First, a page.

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US "All In With Africa" - Yellen

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FILE - U.S. Treasury Secretary Janet Yellen meets with Senegal President Macky Sall during the U.S.-Africa Leaders Summit in Washington, Dec. 15, 2022.

UPDATED TO INCLUDE YELLEN COMMENTS IN DAKAR: U.S. Treasury Secretary Janet Yellen on Friday touted the fruits of a new mutually beneficial economic strategy towards Africa, contrasting the damage caused by Russia's invasion of Ukraine and China's practices.

"The United States is all in on Africa, and all in with Africa", she said during a visit to Senegal, the start of her three-nation tour on the continent.

"Our engagement is not transactional, it's not for show, and it's not for the short-term."

In Dakar, Yellen described U.S. plans to partner with African countries on climate change, health and security issues.

She reiterated U.S. support for the African Union to join the G20.

She said international institutions needed to be reformed, but also that African governments needed greater accountability and transparency.

"Countries need to be wary of shiny deals that may be opaque and ultimately fail to actually benefit the people they were purportedly designed to help in the first place," Yellen said.

"This can leave countries with a legacy of debt, diverted resources, and environmental destruction."

On Friday, she said the United States had outlined a new strategy towards the continent, seeking "to modernize our relationship by focusing on what we can do together, rather than what we can do for each other".

Russian Oil Price Cap Could Save Africa Billions: Yellen
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Yellen cited the COVID-19 pandemic and Russia's invasion of Ukraine as major economic headwinds for Africa.

"Let me be clear: the single best thing we can do to help the global economy is to end Russia's illegal and unprovoked war in Ukraine," she said.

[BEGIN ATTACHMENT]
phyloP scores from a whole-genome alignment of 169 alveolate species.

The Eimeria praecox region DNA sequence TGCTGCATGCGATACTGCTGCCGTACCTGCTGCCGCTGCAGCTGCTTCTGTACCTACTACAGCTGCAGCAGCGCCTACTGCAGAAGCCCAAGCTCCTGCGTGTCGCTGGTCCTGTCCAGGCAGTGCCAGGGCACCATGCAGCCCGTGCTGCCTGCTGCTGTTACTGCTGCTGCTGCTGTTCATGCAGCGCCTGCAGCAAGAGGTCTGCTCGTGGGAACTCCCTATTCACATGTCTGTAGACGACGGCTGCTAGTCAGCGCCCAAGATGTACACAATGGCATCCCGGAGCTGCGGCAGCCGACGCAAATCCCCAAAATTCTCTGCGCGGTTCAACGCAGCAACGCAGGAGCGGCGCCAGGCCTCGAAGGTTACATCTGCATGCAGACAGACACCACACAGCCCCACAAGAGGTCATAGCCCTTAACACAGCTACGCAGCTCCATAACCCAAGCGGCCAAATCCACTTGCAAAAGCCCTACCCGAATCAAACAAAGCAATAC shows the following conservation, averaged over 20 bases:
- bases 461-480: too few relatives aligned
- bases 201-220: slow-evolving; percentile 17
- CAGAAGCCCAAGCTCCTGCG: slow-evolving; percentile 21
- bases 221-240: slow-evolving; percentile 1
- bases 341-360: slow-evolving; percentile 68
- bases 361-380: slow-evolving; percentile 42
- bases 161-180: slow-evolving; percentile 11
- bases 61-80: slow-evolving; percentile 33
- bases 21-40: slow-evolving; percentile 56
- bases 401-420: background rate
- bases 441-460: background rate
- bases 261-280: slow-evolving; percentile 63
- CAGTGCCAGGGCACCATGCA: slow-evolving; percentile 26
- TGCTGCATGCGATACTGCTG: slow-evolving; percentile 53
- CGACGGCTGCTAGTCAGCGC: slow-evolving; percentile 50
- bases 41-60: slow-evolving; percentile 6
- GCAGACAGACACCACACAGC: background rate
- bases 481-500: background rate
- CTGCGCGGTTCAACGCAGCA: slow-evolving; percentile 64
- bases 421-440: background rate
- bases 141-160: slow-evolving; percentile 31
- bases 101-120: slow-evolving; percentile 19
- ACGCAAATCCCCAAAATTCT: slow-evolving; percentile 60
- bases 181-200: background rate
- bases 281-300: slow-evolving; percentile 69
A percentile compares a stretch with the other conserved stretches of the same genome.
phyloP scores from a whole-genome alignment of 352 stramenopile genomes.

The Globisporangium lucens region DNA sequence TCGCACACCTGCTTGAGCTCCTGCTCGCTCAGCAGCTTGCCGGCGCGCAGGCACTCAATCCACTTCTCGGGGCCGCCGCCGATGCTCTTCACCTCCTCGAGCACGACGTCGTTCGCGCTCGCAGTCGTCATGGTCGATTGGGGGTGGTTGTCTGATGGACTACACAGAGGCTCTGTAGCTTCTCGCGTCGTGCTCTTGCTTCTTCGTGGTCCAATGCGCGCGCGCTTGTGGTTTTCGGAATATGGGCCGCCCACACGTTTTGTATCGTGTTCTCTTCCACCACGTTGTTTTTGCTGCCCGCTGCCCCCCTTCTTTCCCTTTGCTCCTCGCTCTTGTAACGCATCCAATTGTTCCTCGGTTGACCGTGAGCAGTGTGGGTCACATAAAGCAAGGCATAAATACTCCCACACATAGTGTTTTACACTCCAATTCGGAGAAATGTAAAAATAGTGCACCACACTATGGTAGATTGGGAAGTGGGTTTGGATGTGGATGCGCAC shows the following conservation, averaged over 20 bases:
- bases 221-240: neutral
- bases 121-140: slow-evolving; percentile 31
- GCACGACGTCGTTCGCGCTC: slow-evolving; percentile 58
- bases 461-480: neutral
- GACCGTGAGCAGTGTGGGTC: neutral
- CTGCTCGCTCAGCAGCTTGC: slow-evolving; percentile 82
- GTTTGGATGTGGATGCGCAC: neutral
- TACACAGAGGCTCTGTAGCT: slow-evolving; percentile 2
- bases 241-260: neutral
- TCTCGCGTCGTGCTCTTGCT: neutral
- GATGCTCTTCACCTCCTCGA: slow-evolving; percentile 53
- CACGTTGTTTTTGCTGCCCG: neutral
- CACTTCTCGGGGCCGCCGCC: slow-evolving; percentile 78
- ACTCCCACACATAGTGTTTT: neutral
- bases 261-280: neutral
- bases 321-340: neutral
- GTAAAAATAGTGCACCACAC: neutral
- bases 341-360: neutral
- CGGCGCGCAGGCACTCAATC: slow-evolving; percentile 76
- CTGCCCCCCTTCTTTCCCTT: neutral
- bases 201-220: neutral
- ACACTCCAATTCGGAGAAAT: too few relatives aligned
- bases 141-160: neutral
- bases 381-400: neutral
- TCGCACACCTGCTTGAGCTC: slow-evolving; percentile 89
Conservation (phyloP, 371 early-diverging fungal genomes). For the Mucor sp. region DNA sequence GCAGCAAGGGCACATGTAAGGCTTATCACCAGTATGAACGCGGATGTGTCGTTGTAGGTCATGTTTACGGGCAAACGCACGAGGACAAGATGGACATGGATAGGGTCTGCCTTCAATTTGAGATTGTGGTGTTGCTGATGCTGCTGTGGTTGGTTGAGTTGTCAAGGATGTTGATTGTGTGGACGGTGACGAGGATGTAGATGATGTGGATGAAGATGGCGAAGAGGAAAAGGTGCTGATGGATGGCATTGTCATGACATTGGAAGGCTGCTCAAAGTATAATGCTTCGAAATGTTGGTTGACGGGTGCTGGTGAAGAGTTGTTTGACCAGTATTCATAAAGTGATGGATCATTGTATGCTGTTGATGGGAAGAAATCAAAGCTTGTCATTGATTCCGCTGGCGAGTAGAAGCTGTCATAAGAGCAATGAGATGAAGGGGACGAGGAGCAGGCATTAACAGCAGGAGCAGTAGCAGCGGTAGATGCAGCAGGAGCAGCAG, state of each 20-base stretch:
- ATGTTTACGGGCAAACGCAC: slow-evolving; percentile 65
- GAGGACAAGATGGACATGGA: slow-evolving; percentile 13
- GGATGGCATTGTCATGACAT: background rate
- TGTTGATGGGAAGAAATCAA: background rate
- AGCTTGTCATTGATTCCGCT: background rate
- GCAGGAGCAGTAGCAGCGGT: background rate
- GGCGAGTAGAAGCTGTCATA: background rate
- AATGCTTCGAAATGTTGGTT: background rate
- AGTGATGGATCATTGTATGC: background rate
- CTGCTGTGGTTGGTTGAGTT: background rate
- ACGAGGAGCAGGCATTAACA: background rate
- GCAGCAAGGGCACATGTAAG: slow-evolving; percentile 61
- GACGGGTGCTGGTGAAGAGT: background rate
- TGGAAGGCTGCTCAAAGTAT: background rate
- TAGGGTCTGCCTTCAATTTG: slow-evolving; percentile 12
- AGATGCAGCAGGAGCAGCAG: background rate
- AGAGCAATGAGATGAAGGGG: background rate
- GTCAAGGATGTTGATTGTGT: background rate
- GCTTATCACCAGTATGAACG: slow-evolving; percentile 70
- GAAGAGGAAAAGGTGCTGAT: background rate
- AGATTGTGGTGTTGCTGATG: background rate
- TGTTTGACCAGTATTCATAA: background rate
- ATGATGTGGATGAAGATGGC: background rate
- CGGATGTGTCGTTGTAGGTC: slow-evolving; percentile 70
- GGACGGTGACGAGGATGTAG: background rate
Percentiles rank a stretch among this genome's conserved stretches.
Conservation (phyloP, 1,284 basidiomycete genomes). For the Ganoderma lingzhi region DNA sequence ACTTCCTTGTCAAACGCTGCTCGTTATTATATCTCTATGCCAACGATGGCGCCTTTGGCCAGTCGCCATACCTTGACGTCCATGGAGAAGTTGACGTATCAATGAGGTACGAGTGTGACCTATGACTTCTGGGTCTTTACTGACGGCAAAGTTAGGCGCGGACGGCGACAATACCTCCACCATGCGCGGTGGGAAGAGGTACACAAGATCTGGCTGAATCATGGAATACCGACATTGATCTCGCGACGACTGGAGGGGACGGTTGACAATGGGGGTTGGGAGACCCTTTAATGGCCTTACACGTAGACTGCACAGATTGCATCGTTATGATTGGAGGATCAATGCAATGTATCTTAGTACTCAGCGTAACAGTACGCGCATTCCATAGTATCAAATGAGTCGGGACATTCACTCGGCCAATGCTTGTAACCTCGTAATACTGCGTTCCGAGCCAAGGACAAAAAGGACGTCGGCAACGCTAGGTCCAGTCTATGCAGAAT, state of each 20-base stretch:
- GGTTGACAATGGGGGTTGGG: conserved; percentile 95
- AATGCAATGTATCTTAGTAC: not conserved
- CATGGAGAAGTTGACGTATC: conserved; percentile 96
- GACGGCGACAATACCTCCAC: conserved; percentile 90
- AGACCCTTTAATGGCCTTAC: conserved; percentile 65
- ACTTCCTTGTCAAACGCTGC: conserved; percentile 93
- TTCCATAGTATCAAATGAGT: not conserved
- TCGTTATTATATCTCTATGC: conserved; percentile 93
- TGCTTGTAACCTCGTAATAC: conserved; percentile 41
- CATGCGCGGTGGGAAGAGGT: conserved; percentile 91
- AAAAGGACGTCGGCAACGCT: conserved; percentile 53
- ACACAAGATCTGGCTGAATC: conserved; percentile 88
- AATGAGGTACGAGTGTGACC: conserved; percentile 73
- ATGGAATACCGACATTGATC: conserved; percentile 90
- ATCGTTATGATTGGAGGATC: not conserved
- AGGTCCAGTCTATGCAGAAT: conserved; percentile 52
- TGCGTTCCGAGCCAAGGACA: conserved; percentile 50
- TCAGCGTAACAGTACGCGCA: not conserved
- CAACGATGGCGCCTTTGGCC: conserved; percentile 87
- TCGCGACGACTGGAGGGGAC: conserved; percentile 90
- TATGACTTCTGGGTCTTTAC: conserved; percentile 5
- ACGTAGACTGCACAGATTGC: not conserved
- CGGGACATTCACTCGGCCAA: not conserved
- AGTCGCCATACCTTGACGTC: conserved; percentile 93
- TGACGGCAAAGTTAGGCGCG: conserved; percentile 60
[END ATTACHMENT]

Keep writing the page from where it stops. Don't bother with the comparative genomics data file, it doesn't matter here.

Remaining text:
"Russia's war and weaponization of food has exacerbated food insecurity and caused untold suffering."

The Russian attack upon Ukraine sent world food prices soaring because of disruptions of normal grain shipments from both nations. It took a negotiation with Russia to allow the resumption of grain movement on the Black Sea.

Within Africa, she highlighted a need for greater accountability and transparency from governments.

"Countries need to be wary of shiny deals that may be opaque and ultimately fail to actually benefit the people they were purportedly designed to help in the first place," Yellen said.

"This can leave countries with a legacy of debt, diverted resources, and environmental destruction."

In an implicit contrast with China, which takes a hands-off approach in countries where it invests, Yellen said the US prioritizes "transparency, good governance, accountability, and environmental sustainability."

Along with meetings with Senegal's Minister of Finance Mamadou Moustapha Ba and President Macky Sall, she is scheduled to remain in that West African nation until Sunday, when she is slated to go to Lusaka, Zambia.

Her third African nation on the list is South Africa.

In August, the U.S. Secretary of State and Ambassador to the United Nations Linda Thomas-Greenfield both made multi-country tours of Africa.

They followed an Africa tour by Russian Foreign Minister Sergey Lavrov.

This report was prepared with data from Agence France-Presse with original content by VOA's Jeffrey Young.

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